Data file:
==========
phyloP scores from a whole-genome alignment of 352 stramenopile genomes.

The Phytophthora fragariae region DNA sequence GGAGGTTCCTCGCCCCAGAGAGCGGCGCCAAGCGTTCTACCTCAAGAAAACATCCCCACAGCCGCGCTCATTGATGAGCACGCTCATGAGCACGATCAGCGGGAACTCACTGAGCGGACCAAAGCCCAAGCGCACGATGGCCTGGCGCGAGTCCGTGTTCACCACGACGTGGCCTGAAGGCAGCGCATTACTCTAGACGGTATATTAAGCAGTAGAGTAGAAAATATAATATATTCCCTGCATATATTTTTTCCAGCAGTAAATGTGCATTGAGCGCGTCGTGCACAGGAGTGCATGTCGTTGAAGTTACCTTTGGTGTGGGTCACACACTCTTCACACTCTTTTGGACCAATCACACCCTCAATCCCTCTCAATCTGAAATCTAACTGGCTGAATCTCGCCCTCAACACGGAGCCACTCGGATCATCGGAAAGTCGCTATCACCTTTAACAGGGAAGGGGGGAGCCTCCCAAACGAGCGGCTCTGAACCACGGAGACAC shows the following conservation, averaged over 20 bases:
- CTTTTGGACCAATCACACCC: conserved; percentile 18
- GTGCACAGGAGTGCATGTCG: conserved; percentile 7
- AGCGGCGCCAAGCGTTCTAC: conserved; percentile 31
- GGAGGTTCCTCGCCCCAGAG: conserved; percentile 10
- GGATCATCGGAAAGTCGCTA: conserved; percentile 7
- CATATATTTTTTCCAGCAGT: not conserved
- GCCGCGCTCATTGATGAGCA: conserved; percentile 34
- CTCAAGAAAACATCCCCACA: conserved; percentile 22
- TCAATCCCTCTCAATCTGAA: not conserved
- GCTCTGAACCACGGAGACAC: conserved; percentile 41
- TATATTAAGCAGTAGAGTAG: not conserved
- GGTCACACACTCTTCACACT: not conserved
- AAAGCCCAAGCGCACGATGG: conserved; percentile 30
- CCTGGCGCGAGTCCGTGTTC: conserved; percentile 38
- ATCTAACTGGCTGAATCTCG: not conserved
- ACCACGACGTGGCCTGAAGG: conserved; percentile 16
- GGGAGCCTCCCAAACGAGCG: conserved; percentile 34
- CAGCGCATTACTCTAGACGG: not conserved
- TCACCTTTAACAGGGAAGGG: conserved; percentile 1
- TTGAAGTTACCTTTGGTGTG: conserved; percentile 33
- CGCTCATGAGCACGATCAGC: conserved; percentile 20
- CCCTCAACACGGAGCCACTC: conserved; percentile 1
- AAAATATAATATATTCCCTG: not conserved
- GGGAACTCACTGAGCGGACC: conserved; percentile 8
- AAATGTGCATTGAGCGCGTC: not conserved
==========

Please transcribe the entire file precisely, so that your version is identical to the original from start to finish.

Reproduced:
phyloP scores from a whole-genome alignment of 352 stramenopile genomes.

The Phytophthora fragariae region DNA sequence GGAGGTTCCTCGCCCCAGAGAGCGGCGCCAAGCGTTCTACCTCAAGAAAACATCCCCACAGCCGCGCTCATTGATGAGCACGCTCATGAGCACGATCAGCGGGAACTCACTGAGCGGACCAAAGCCCAAGCGCACGATGGCCTGGCGCGAGTCCGTGTTCACCACGACGTGGCCTGAAGGCAGCGCATTACTCTAGACGGTATATTAAGCAGTAGAGTAGAAAATATAATATATTCCCTGCATATATTTTTTCCAGCAGTAAATGTGCATTGAGCGCGTCGTGCACAGGAGTGCATGTCGTTGAAGTTACCTTTGGTGTGGGTCACACACTCTTCACACTCTTTTGGACCAATCACACCCTCAATCCCTCTCAATCTGAAATCTAACTGGCTGAATCTCGCCCTCAACACGGAGCCACTCGGATCATCGGAAAGTCGCTATCACCTTTAACAGGGAAGGGGGGAGCCTCCCAAACGAGCGGCTCTGAACCACGGAGACAC shows the following conservation, averaged over 20 bases:
- CTTTTGGACCAATCACACCC: conserved; percentile 18
- GTGCACAGGAGTGCATGTCG: conserved; percentile 7
- AGCGGCGCCAAGCGTTCTAC: conserved; percentile 31
- GGAGGTTCCTCGCCCCAGAG: conserved; percentile 10
- GGATCATCGGAAAGTCGCTA: conserved; percentile 7
- CATATATTTTTTCCAGCAGT: not conserved
- GCCGCGCTCATTGATGAGCA: conserved; percentile 34
- CTCAAGAAAACATCCCCACA: conserved; percentile 22
- TCAATCCCTCTCAATCTGAA: not conserved
- GCTCTGAACCACGGAGACAC: conserved; percentile 41
- TATATTAAGCAGTAGAGTAG: not conserved
- GGTCACACACTCTTCACACT: not conserved
- AAAGCCCAAGCGCACGATGG: conserved; percentile 30
- CCTGGCGCGAGTCCGTGTTC: conserved; percentile 38
- ATCTAACTGGCTGAATCTCG: not conserved
- ACCACGACGTGGCCTGAAGG: conserved; percentile 16
- GGGAGCCTCCCAAACGAGCG: conserved; percentile 34
- CAGCGCATTACTCTAGACGG: not conserved
- TCACCTTTAACAGGGAAGGG: conserved; percentile 1
- TTGAAGTTACCTTTGGTGTG: conserved; percentile 33
- CGCTCATGAGCACGATCAGC: conserved; percentile 20
- CCCTCAACACGGAGCCACTC: conserved; percentile 1
- AAAATATAATATATTCCCTG: not conserved
- GGGAACTCACTGAGCGGACC: conserved; percentile 8
- AAATGTGCATTGAGCGCGTC: not conserved